The phrase "king of the jungle" invariably conjures up the image of a majestic, tawny cat with a fluffy mane framing its face. But in fact not all male lions have big hair. In Kenyas Tsavo National Park--famed for the man-eating lions that reportedly terrorized railroad workers there in the late 1800s--a number of males lack manes altogether. Exactly why this should be the case--or why any lions should have manes, for that matter--has been difficult to explain. To that end, the results of a new study, published online today by the Canadian Journal of Zoology, could prove insightful.
Image: John Weinstein/Courtesy of the Field Museum
Over the years, researchers have put forth several social hypotheses aimed at explaining the main function of the mane in these group-living felines, ranging from intimidation (a big mane makes an animal look bigger) to physical protection for the head and neck areas from other lions to sex appeal. At the same time, however, manes are expensive: they offer unnecessary and perhaps harmful insulation to beasts in hot areas, they make the animals more conspicuous to both prey and competitors, and all that extra hair provides more stuff for thorns and brambles to latch onto.
To shed some light on the matter, Roland Kays of the New York State Museum in Albany and Bruce Patterson of the Field Museum in Chicago set out to test one of the social hypotheses: that mane size should vary as a function of female group size. According to this model, increased female group size should ratchet up the sexual selection pressure for long, flowing manes on males. Males with reduced or nonexistant manes, in contrast, should predominate in areas characterized by smaller female groups.
Kate Wong | Scientific American
Cryo-electron microscopy achieves unprecedented resolution using new computational methods
24.03.2017 | DOE/Lawrence Berkeley National Laboratory
How cheetahs stay fit and healthy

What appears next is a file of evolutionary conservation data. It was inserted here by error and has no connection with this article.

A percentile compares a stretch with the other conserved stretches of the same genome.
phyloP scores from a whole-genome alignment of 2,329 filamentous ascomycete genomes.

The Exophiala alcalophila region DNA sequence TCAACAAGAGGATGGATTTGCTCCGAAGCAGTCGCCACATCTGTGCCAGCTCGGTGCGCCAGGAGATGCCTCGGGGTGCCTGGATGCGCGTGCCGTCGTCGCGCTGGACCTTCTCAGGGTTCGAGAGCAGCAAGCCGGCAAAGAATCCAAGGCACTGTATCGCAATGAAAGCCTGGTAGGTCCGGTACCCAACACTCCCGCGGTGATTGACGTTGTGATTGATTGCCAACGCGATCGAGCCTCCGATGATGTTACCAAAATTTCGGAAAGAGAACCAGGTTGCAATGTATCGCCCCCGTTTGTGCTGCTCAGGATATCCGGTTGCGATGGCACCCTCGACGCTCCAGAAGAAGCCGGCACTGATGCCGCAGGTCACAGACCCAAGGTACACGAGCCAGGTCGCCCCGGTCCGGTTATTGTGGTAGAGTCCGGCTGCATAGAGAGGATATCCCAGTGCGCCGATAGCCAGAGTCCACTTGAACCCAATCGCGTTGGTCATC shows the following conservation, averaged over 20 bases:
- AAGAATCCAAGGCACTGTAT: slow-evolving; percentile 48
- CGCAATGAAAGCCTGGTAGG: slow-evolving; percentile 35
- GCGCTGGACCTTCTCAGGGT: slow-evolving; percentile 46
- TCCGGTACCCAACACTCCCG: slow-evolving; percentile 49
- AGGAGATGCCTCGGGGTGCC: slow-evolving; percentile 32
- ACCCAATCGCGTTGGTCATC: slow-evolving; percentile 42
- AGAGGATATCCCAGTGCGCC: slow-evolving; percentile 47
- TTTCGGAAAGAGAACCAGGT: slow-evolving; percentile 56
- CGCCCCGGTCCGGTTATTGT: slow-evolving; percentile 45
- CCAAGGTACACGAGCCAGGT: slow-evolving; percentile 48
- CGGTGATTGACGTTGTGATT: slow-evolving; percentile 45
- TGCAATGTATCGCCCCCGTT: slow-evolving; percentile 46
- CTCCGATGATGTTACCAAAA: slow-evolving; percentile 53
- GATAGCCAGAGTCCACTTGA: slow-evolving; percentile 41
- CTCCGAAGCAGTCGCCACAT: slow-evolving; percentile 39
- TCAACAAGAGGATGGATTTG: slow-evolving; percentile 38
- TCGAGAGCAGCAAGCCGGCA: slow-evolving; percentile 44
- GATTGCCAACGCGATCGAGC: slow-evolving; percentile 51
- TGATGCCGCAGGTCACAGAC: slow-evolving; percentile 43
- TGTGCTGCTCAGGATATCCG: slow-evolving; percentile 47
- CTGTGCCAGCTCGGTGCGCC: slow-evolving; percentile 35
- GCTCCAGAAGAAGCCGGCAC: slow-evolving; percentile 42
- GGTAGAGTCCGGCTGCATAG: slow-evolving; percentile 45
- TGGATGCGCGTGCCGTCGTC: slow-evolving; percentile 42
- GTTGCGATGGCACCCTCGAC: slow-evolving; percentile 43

24.03.2017 | Forschungsverbund Berlin e.V.
Astronomers from Bonn and Tautenburg in Thuringia (Germany) used the 100-m radio telescope at Effelsberg to observe several galaxy clusters. At the edges of these large accumulations of dark matter, stellar systems (galaxies), hot gas, and charged particles, they found magnetic fields that are exceptionally ordered over distances of many million light years. This makes them the most extended magnetic fields in the universe known so far.
The results will be published on March 22 in the journal „Astronomy & Astrophysics“.
Galaxy clusters are the largest gravitationally bound structures in the universe. With a typical extent of about 10 million light years, i.e. 100 times the...
Researchers at the Goethe University Frankfurt, together with partners from the University of Tübingen in Germany and Queen Mary University as well as Francis Crick Institute from London (UK) have developed a novel technology to decipher the secret ubiquitin code.
Ubiquitin is a small protein that can be linked to other cellular proteins, thereby controlling and modulating their functions. The attachment occurs in many...
In the eternal search for next generation high-efficiency solar cells and LEDs, scientists at Los Alamos National Laboratory and their partners are creating...
Silicon nanosheets are thin, two-dimensional layers with exceptional optoelectronic properties very similar to those of graphene. Albeit, the nanosheets are less stable. Now researchers at the Technical University of Munich (TUM) have, for the first time ever, produced a composite material combining silicon nanosheets and a polymer that is both UV-resistant and easy to process. This brings the scientists a significant step closer to industrial applications like flexible displays and photosensors.
Silicon nanosheets are thin, two-dimensional layers with exceptional optoelectronic properties very similar to those of graphene. Albeit, the nanosheets are...
Enzymes behave differently in a test tube compared with the molecular scrum of a living cell. Chemists from the University of Basel have now been able to simulate these confined natural conditions in artificial vesicles for the first time. As reported in the academic journal Small, the results are offering better insight into the development of nanoreactors and artificial organelles.
Enzymes behave differently in a test tube compared with the molecular scrum of a living cell. Chemists from the University of Basel have now been able to...
20.03.2017 | Event News
14.03.2017 | Event News
07.03.2017 | Event News
24.03.2017 | Materials Sciences
24.03.2017 | Physics and Astronomy
24.03.2017 | Physics and Astronomy